“My sculpture is god,” said Haitian artist Andre Eugene. He, along with New Orleans artist Charles Gilliam, participated in a discussion, “Exhibiting the Vernacular: Salvaged Art & Urban Space,” on Friday (Nov. 9) in the Stone Auditorium of Woldenberg Art Center on the Tulane uptown campus.
Haitian artist Andre Eugene constructs a sculpture of carved mahogany, marble and auto parts. The working title of the piece is Looking for Light. (Photo by Paula Burch-Celentano)
Eugene’s creations range from sculptures of gods and goddesses constructed of car chassis and motor gears to silhouette cutouts of spirits — both friendly and evil — made of old tires.
, Tulane professor of anthropology and American studies and founder and host of the public radio program “American Routes,” facilitated the discussion.
Spitzer said, “These artists from the Creole cultures of Haiti and New Orleans are responding to their environment with humor and connectivity. While rooted in deeply spiritual traditions, they are highly individualized.”
Gilliam grew up in the Lower Ninth Ward of New Orleans, near the Mississippi River, where he still lives and collects driftwood and creates sculpture of old bicycles and other found materials. “I can turn anything into art,” said Gilliam, whose busts of musicians are displayed in House of Blues clubs.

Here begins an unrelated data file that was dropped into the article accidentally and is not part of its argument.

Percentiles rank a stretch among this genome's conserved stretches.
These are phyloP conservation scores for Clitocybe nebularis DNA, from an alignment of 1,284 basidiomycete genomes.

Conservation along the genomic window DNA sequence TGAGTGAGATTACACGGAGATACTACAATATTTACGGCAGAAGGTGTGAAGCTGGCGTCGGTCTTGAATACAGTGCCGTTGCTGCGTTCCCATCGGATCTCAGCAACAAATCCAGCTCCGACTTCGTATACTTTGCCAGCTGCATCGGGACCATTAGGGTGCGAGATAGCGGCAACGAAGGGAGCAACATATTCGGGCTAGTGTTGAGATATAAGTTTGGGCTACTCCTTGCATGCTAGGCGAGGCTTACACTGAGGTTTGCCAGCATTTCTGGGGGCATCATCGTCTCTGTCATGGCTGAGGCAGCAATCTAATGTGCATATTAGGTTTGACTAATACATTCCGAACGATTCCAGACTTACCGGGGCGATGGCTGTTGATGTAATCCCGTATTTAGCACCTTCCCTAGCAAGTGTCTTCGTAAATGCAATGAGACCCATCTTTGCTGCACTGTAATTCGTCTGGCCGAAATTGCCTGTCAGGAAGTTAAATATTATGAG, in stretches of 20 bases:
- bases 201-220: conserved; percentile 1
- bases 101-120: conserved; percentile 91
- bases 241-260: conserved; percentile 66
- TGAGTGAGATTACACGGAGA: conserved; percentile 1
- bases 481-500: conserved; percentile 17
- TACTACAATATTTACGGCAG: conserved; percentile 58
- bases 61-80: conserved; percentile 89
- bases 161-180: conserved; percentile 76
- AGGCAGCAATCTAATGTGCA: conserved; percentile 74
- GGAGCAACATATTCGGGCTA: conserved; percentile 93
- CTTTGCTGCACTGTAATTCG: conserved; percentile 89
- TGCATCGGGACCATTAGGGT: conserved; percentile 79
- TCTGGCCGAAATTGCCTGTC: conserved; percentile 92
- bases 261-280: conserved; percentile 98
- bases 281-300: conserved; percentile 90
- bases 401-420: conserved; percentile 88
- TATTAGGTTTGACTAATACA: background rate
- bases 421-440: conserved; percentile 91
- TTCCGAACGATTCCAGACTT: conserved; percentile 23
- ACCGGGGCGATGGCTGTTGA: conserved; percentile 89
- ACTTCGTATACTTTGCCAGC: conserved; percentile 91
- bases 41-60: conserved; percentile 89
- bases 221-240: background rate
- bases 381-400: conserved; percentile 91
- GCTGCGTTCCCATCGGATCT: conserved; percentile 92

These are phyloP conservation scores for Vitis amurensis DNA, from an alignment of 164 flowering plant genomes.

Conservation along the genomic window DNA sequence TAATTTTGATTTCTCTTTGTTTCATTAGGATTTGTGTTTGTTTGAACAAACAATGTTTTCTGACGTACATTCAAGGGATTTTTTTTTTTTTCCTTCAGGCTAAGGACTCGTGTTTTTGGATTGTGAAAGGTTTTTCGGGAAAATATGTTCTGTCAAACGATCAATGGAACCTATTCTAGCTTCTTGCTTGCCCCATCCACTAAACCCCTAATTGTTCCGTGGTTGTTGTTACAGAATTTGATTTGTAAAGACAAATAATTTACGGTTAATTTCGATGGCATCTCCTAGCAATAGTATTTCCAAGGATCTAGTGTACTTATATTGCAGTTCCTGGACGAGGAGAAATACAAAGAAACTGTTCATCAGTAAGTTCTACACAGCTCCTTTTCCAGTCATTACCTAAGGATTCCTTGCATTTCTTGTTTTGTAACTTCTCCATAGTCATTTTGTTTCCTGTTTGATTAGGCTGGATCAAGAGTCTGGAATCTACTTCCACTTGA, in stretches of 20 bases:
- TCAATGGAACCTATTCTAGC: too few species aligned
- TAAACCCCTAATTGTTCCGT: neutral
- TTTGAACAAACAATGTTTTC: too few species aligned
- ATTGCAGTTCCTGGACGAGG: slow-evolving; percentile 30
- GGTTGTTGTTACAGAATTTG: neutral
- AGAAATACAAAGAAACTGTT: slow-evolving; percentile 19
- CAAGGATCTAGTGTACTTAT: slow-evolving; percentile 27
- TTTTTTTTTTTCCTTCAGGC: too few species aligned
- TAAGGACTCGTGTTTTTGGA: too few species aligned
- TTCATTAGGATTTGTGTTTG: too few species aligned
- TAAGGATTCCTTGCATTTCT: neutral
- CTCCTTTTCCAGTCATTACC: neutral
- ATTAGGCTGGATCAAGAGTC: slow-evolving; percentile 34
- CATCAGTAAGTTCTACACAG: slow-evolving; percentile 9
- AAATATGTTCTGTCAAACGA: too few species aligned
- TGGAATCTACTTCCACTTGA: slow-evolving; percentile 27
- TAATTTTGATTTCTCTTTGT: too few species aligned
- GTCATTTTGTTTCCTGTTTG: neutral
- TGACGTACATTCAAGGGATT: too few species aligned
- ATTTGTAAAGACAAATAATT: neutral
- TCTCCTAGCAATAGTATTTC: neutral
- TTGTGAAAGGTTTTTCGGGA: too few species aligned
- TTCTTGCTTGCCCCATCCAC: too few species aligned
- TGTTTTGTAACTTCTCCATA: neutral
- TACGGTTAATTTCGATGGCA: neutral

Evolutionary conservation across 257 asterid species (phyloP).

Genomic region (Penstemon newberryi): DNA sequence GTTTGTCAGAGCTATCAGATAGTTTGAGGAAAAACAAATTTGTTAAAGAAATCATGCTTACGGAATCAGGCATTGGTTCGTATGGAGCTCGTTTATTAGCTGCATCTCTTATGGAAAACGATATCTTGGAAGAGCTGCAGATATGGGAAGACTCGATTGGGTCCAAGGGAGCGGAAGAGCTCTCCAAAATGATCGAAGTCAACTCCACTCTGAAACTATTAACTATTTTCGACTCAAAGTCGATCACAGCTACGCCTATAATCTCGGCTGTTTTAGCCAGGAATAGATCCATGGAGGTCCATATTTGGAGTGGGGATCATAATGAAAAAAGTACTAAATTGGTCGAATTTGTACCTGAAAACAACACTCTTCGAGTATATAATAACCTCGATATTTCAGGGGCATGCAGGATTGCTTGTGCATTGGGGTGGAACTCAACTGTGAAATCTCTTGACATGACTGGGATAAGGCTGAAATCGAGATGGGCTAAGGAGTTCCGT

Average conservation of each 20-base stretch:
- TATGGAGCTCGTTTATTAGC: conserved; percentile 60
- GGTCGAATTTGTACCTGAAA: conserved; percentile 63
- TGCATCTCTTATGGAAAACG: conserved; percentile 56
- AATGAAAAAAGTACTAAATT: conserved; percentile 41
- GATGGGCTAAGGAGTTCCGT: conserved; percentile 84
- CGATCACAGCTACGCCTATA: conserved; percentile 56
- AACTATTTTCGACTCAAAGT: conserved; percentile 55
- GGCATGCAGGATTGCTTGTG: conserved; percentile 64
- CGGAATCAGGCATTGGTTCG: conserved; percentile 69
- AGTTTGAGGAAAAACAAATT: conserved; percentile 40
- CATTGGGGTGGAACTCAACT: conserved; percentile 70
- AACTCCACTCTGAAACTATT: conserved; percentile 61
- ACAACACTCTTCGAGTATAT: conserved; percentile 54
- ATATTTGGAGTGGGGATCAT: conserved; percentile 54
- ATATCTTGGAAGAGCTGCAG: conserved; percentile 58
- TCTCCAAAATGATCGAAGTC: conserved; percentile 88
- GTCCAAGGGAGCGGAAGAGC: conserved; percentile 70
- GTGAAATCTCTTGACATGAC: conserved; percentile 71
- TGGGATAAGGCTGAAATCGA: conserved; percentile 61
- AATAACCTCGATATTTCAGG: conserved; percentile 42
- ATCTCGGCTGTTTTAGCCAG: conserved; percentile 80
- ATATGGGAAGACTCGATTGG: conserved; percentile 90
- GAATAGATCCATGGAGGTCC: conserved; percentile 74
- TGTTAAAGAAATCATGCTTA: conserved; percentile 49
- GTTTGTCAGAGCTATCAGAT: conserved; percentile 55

Among Gilliam’s works is Ain’t That a Shame
, a depiction of the legendary musician Fats Domino standing on the roof of his house with a baby grand piano during the Katrina flood. Gilliam painted the humorous artwork on a piece of a wooden dresser rescued from the deluge.
Eugene is a member of the Haitian Atis Rezistans Arts Collective and founder of E. Pluribus UNUM Musee d’Art in Port-au-Prince, Haiti, and Gilliam is owner and creator of the Algiers Folk Art Museum and Blues Museum in New Orleans.
The Friday event, sponsored by the Stone Center for Latin American Studies
and the Latin American Graduate Organization, was followed by a workshop on Saturday in which artists of all levels were invited to create pieces while observing Eugene build sculpture of mahogany, marble and auto parts.